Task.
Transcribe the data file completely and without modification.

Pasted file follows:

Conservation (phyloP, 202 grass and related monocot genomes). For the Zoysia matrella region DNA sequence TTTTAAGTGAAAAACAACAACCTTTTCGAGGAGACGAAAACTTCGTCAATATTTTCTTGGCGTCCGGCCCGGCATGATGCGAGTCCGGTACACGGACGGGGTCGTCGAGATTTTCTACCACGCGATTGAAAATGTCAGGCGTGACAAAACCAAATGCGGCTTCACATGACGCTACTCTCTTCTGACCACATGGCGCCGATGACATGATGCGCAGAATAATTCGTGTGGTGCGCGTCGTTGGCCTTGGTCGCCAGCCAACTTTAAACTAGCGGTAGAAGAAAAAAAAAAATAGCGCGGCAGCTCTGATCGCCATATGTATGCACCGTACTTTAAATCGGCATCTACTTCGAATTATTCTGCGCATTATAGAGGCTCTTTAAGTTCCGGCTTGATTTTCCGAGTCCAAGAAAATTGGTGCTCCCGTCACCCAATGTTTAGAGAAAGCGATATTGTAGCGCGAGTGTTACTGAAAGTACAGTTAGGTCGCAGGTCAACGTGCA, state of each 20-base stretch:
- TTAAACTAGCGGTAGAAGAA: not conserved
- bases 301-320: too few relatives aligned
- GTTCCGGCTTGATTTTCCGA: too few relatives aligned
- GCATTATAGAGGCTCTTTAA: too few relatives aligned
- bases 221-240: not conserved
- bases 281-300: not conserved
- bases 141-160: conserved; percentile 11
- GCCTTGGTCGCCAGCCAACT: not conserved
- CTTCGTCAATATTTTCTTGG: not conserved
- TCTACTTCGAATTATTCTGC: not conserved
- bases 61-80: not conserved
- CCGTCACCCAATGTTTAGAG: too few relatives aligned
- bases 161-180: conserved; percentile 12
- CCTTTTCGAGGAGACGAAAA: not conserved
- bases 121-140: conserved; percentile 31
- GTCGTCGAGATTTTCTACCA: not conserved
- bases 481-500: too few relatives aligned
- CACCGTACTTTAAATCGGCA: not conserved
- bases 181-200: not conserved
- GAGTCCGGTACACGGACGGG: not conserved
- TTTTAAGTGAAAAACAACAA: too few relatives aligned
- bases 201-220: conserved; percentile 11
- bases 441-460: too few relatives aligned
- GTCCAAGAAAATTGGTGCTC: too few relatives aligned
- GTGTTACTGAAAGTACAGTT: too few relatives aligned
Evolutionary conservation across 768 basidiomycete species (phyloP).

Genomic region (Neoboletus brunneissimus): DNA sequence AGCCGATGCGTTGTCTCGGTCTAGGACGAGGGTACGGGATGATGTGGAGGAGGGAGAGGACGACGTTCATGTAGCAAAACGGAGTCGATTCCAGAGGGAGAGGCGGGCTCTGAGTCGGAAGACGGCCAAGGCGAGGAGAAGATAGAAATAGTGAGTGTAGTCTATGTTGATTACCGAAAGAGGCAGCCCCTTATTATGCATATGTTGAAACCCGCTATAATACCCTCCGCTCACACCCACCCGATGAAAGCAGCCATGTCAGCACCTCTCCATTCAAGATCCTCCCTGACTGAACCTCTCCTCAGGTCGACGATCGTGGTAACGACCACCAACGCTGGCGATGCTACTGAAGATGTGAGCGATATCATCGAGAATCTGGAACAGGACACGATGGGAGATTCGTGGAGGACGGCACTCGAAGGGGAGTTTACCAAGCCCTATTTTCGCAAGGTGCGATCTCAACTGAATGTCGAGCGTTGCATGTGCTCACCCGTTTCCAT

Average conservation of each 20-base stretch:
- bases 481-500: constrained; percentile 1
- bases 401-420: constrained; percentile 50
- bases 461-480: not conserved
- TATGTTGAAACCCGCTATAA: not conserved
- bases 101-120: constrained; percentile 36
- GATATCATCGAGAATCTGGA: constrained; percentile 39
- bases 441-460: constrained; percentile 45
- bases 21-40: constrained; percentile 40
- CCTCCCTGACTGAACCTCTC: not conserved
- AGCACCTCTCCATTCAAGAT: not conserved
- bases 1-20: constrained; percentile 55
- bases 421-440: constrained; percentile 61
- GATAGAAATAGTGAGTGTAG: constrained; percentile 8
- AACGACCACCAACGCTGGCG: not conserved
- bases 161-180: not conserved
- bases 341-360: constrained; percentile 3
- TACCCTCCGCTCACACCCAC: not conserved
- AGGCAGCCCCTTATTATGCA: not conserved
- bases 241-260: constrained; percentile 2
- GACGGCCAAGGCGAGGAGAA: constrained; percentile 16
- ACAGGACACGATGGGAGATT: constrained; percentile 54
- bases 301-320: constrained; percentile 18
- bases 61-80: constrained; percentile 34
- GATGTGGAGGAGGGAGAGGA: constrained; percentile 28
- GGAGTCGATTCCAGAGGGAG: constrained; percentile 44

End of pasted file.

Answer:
Conservation (phyloP, 202 grass and related monocot genomes). For the Zoysia matrella region DNA sequence TTTTAAGTGAAAAACAACAACCTTTTCGAGGAGACGAAAACTTCGTCAATATTTTCTTGGCGTCCGGCCCGGCATGATGCGAGTCCGGTACACGGACGGGGTCGTCGAGATTTTCTACCACGCGATTGAAAATGTCAGGCGTGACAAAACCAAATGCGGCTTCACATGACGCTACTCTCTTCTGACCACATGGCGCCGATGACATGATGCGCAGAATAATTCGTGTGGTGCGCGTCGTTGGCCTTGGTCGCCAGCCAACTTTAAACTAGCGGTAGAAGAAAAAAAAAAATAGCGCGGCAGCTCTGATCGCCATATGTATGCACCGTACTTTAAATCGGCATCTACTTCGAATTATTCTGCGCATTATAGAGGCTCTTTAAGTTCCGGCTTGATTTTCCGAGTCCAAGAAAATTGGTGCTCCCGTCACCCAATGTTTAGAGAAAGCGATATTGTAGCGCGAGTGTTACTGAAAGTACAGTTAGGTCGCAGGTCAACGTGCA, state of each 20-base stretch:
- TTAAACTAGCGGTAGAAGAA: not conserved
- bases 301-320: too few relatives aligned
- GTTCCGGCTTGATTTTCCGA: too few relatives aligned
- GCATTATAGAGGCTCTTTAA: too few relatives aligned
- bases 221-240: not conserved
- bases 281-300: not conserved
- bases 141-160: conserved; percentile 11
- GCCTTGGTCGCCAGCCAACT: not conserved
- CTTCGTCAATATTTTCTTGG: not conserved
- TCTACTTCGAATTATTCTGC: not conserved
- bases 61-80: not conserved
- CCGTCACCCAATGTTTAGAG: too few relatives aligned
- bases 161-180: conserved; percentile 12
- CCTTTTCGAGGAGACGAAAA: not conserved
- bases 121-140: conserved; percentile 31
- GTCGTCGAGATTTTCTACCA: not conserved
- bases 481-500: too few relatives aligned
- CACCGTACTTTAAATCGGCA: not conserved
- bases 181-200: not conserved
- GAGTCCGGTACACGGACGGG: not conserved
- TTTTAAGTGAAAAACAACAA: too few relatives aligned
- bases 201-220: conserved; percentile 11
- bases 441-460: too few relatives aligned
- GTCCAAGAAAATTGGTGCTC: too few relatives aligned
- GTGTTACTGAAAGTACAGTT: too few relatives aligned
Evolutionary conservation across 768 basidiomycete species (phyloP).

Genomic region (Neoboletus brunneissimus): DNA sequence AGCCGATGCGTTGTCTCGGTCTAGGACGAGGGTACGGGATGATGTGGAGGAGGGAGAGGACGACGTTCATGTAGCAAAACGGAGTCGATTCCAGAGGGAGAGGCGGGCTCTGAGTCGGAAGACGGCCAAGGCGAGGAGAAGATAGAAATAGTGAGTGTAGTCTATGTTGATTACCGAAAGAGGCAGCCCCTTATTATGCATATGTTGAAACCCGCTATAATACCCTCCGCTCACACCCACCCGATGAAAGCAGCCATGTCAGCACCTCTCCATTCAAGATCCTCCCTGACTGAACCTCTCCTCAGGTCGACGATCGTGGTAACGACCACCAACGCTGGCGATGCTACTGAAGATGTGAGCGATATCATCGAGAATCTGGAACAGGACACGATGGGAGATTCGTGGAGGACGGCACTCGAAGGGGAGTTTACCAAGCCCTATTTTCGCAAGGTGCGATCTCAACTGAATGTCGAGCGTTGCATGTGCTCACCCGTTTCCAT

Average conservation of each 20-base stretch:
- bases 481-500: constrained; percentile 1
- bases 401-420: constrained; percentile 50
- bases 461-480: not conserved
- TATGTTGAAACCCGCTATAA: not conserved
- bases 101-120: constrained; percentile 36
- GATATCATCGAGAATCTGGA: constrained; percentile 39
- bases 441-460: constrained; percentile 45
- bases 21-40: constrained; percentile 40
- CCTCCCTGACTGAACCTCTC: not conserved
- AGCACCTCTCCATTCAAGAT: not conserved
- bases 1-20: constrained; percentile 55
- bases 421-440: constrained; percentile 61
- GATAGAAATAGTGAGTGTAG: constrained; percentile 8
- AACGACCACCAACGCTGGCG: not conserved
- bases 161-180: not conserved
- bases 341-360: constrained; percentile 3
- TACCCTCCGCTCACACCCAC: not conserved
- AGGCAGCCCCTTATTATGCA: not conserved
- bases 241-260: constrained; percentile 2
- GACGGCCAAGGCGAGGAGAA: constrained; percentile 16
- ACAGGACACGATGGGAGATT: constrained; percentile 54
- bases 301-320: constrained; percentile 18
- bases 61-80: constrained; percentile 34
- GATGTGGAGGAGGGAGAGGA: constrained; percentile 28
- GGAGTCGATTCCAGAGGGAG: constrained; percentile 44